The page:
California toxics regulators have slapped eight violations of state hazardous waste laws on lead-battery recycler Exide Technologies, whose Vernon plant is one of two such facilities west of the Mississippi.
The Department of Toxic Substances Control discovered the problems during site visits in the last seven weeks, including during an unannounced inspection conducted jointly with the federal Environmental Protection Agency.
Exide's smelter has been closed since last March under regulatory order. Its operations have been under increasing scrutiny since a study released by the South Coast Air Quality Management District in 2013 concluded that airborne pollution from the plant significantly raised cancer risks for workers and for more than 100,000 households in Maywood and sections of East Los Angeles.
The company had recycled about 22 million batteries annually under state-granted authorization that, while technically temporary, existed for decades. But the company has said it intends to reopen and has applied for a permit from the DTSC.
"This particular inspection [in January] was a little bit different in that it was to 'ground truth' their permit application," said DTSC's deputy director for communications, Jim Marxen.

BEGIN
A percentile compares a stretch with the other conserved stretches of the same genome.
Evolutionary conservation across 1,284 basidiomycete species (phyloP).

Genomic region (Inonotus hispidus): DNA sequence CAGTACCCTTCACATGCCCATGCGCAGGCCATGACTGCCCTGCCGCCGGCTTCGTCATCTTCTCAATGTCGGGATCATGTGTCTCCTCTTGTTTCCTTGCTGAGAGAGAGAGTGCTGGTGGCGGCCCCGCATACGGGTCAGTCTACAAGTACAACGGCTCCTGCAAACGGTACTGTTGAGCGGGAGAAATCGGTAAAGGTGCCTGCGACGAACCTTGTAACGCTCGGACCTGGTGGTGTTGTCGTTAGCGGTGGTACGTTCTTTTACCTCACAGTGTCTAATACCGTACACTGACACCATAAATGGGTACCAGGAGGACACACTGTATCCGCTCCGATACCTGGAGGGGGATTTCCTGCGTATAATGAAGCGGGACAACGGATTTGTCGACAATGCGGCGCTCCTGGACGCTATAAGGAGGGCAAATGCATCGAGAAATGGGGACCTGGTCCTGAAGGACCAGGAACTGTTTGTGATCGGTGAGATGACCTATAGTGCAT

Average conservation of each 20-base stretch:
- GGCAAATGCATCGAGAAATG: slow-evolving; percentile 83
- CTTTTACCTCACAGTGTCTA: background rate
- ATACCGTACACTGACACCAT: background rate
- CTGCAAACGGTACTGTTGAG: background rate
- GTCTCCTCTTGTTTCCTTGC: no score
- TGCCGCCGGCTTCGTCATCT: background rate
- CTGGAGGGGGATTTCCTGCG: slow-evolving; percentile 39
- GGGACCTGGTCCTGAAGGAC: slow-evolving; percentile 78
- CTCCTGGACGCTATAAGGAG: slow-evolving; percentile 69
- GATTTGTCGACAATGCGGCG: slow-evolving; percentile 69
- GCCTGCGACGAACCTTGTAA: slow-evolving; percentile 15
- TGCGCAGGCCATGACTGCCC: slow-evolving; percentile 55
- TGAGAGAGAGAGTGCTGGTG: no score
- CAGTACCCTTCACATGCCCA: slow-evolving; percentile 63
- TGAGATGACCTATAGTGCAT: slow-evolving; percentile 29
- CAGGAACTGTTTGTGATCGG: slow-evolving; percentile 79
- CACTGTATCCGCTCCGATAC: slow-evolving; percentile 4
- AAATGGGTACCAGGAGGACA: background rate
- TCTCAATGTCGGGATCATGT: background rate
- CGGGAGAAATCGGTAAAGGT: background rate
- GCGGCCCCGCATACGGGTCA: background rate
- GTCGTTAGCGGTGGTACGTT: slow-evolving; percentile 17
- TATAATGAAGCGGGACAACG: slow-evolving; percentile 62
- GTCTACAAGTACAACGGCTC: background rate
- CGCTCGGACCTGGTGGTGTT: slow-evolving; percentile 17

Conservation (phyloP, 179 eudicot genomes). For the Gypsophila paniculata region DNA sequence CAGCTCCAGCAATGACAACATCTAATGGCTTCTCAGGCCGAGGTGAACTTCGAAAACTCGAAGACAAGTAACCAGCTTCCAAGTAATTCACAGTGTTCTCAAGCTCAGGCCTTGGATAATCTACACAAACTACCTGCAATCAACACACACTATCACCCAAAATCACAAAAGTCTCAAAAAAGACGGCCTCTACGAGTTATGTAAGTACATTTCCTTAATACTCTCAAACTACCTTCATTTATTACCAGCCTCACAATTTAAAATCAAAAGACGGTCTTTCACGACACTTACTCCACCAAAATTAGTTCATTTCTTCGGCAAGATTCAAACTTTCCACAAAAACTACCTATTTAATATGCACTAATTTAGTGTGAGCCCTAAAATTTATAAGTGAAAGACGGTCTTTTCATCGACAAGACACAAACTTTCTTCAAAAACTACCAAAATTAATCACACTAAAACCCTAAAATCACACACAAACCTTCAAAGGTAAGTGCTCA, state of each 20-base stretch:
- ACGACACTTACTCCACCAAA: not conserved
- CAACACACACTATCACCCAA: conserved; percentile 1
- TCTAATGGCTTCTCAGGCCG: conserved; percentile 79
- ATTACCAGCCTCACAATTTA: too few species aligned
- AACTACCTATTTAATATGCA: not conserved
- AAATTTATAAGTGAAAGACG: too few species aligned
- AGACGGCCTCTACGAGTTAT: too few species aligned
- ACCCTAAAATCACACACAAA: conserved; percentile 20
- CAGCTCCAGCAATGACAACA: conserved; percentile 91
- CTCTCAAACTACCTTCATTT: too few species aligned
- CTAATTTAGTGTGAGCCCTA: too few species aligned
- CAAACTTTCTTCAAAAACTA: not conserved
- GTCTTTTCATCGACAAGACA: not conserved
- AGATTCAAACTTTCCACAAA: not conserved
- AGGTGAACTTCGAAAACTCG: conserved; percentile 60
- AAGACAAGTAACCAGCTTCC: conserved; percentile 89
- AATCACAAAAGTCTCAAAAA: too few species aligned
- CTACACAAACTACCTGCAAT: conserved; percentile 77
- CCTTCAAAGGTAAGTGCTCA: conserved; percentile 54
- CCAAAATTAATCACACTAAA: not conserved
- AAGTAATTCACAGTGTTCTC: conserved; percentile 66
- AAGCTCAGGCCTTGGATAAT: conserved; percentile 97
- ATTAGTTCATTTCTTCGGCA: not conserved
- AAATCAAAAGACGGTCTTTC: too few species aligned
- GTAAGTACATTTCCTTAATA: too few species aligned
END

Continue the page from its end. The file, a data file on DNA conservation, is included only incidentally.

During a two-day visit last week, inspectors found sludge stored in a temporary system of unlined tanks, along with open containers of lead-battery wastes, some of which weren't labeled correctly, making it impossible for regulators to determine how long they'd been there.
Those and other major violations require immediate corrective action. State toxics officials noted holes in the walls and roof of the Vernon facility, and demanded that Exide cover them with tarps.
In a statement, Exide representatives said they were already working to correct the violations
“The Company [...] will continue to work with the DTSC so that all applicable standards and protocols are met," said Tom Strang, Exide's vice president for environment health and safety. "We intend to operate a premier recycling facility.”
The statement said Exide is working to install new systems to reduce pollution and comply with California’s air quality standards.
The company has until the end of the year to win a permanent operating permit from DTSC or cease handling toxic materials at the facility.
Last November, DTSC officials demanded that Exide lay out about $49 million towards cleanup, closure, penalties and costs – pending the approval of a federal bankruptcy judge.
Now that state regulators have issued this most recent notice of violations, Exide Technologies has 10 days to point out mitigating circumstances or dispute violations. As the process plays out, the company is likely to receive financial penalties, says the DTSC's Marxen.
"These violations, the violations last year, and all prior years are part" of the record DTSC will use in considering Exide's application for a lasting permission to operate, Marxen said. The DTSC has no deadline for completing its assessment of Exide's operations. "The ability and willingness of a facility to stay in compliance and come back into compliance is a big part of a permit consideration."